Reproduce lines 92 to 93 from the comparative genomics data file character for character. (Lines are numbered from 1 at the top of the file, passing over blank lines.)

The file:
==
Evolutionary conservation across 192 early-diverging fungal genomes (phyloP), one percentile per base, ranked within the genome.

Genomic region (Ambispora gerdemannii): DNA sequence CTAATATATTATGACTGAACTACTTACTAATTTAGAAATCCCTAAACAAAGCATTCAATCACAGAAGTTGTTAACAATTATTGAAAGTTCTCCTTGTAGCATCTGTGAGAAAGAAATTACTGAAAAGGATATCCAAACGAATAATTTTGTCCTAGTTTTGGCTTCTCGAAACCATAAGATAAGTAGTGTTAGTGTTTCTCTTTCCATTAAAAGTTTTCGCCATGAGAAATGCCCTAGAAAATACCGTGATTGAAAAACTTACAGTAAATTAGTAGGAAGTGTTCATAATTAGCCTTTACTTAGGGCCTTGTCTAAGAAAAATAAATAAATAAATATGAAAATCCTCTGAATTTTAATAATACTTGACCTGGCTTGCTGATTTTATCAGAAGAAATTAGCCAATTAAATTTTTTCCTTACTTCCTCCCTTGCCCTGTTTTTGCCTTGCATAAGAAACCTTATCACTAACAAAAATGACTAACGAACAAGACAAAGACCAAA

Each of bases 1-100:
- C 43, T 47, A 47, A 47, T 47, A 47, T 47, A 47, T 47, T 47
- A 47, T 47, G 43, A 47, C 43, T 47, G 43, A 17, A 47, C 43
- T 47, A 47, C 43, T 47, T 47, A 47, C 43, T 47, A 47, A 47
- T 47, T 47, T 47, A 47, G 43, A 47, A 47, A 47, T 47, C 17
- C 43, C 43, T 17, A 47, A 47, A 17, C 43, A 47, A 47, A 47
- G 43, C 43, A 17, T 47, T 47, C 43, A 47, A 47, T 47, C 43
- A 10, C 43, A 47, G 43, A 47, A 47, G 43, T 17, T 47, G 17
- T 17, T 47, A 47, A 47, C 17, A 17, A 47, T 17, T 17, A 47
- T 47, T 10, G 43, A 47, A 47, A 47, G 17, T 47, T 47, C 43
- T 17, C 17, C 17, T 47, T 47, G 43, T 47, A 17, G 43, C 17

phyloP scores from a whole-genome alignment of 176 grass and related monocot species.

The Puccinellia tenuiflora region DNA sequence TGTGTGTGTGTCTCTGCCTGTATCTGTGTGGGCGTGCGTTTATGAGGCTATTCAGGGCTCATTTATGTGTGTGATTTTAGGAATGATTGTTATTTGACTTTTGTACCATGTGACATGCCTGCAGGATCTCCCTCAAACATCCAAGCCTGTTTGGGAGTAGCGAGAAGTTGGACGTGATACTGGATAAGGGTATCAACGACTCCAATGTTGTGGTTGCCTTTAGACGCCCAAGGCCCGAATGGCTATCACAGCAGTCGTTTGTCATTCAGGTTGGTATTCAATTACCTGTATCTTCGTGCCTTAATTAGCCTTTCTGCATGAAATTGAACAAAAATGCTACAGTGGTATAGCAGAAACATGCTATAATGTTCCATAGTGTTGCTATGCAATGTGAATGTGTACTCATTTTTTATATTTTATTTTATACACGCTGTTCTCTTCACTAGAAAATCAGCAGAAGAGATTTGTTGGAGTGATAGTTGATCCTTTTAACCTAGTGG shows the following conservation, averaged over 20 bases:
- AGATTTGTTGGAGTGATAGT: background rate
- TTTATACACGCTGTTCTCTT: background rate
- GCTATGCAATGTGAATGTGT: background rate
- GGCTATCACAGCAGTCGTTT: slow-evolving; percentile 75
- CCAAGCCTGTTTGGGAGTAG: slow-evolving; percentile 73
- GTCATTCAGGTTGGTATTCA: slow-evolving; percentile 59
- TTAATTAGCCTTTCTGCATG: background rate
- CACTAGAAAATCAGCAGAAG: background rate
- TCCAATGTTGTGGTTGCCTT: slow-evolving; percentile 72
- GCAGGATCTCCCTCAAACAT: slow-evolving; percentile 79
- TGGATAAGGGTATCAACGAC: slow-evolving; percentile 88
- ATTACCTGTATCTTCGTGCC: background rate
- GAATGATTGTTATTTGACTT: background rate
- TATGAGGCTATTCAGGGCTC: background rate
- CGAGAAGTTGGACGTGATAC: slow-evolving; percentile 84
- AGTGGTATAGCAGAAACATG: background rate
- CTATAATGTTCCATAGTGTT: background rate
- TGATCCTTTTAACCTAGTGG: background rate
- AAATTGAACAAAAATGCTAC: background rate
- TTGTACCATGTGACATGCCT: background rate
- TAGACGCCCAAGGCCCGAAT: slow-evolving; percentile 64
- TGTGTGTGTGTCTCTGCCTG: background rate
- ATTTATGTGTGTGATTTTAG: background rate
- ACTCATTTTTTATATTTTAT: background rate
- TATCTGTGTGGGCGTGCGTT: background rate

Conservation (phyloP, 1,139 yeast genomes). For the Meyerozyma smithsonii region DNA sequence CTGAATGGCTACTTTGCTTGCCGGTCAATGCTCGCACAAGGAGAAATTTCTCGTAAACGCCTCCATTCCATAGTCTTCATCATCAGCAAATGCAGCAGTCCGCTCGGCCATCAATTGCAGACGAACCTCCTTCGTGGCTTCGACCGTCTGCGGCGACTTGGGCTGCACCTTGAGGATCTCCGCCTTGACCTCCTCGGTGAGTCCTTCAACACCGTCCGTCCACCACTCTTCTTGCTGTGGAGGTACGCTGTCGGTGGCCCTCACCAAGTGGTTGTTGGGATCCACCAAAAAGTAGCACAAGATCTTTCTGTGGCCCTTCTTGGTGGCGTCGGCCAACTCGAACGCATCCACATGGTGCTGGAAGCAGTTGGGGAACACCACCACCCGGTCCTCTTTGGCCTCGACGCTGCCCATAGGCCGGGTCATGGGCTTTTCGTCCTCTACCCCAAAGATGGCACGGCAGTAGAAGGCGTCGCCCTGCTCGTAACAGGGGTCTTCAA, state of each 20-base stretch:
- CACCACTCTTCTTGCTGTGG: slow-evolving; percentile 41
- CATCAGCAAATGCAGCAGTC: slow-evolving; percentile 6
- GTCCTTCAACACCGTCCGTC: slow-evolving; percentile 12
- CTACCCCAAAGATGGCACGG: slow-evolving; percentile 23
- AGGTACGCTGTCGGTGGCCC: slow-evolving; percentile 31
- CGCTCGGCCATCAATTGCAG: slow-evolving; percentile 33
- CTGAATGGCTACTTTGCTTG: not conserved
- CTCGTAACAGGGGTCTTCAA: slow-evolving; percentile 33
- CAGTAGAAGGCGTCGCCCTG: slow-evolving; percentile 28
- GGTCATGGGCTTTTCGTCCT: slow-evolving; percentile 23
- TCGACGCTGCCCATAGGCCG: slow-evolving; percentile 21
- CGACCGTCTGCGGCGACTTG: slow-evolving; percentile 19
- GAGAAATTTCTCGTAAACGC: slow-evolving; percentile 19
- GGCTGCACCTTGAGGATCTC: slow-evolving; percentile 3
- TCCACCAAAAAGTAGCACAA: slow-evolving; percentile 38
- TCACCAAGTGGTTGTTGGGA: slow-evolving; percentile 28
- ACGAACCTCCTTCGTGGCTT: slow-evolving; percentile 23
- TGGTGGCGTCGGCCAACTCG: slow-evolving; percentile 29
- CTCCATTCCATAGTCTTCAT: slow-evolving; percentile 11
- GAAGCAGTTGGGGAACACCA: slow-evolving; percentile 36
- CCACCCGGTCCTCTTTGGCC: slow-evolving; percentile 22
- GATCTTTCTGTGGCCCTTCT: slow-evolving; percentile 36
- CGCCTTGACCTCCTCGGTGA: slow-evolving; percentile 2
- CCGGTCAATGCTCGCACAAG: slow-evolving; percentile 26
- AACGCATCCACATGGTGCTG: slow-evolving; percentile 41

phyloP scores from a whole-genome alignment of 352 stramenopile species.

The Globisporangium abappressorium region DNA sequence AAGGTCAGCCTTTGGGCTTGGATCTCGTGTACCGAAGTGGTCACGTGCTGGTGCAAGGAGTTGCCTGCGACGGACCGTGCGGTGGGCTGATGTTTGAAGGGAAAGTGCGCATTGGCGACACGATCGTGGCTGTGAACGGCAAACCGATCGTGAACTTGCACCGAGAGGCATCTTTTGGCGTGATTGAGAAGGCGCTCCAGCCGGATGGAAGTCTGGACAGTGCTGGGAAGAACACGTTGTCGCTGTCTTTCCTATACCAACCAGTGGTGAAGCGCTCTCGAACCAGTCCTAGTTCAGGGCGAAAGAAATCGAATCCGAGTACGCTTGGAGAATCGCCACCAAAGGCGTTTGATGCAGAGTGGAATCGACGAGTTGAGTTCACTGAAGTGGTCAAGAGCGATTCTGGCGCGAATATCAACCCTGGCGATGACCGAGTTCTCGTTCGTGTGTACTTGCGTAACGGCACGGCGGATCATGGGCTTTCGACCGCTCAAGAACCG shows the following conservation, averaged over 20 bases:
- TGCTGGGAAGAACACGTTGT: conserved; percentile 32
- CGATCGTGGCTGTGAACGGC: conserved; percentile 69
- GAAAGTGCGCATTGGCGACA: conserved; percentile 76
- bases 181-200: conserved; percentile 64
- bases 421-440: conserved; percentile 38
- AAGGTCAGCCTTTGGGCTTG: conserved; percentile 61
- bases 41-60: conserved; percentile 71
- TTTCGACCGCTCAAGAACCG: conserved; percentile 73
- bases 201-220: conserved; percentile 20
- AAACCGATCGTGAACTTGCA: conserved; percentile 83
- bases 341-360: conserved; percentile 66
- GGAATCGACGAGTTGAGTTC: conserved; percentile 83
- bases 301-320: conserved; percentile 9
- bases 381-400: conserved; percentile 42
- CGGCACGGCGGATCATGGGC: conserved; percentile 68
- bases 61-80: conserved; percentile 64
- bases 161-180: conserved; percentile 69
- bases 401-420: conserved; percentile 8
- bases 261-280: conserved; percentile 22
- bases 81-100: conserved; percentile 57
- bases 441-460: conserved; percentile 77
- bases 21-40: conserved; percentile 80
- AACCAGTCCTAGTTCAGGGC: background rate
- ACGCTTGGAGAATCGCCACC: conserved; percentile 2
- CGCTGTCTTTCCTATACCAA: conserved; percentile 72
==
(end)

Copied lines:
- ACGCTTGGAGAATCGCCACC: conserved; percentile 2
- CGCTGTCTTTCCTATACCAA: conserved; percentile 72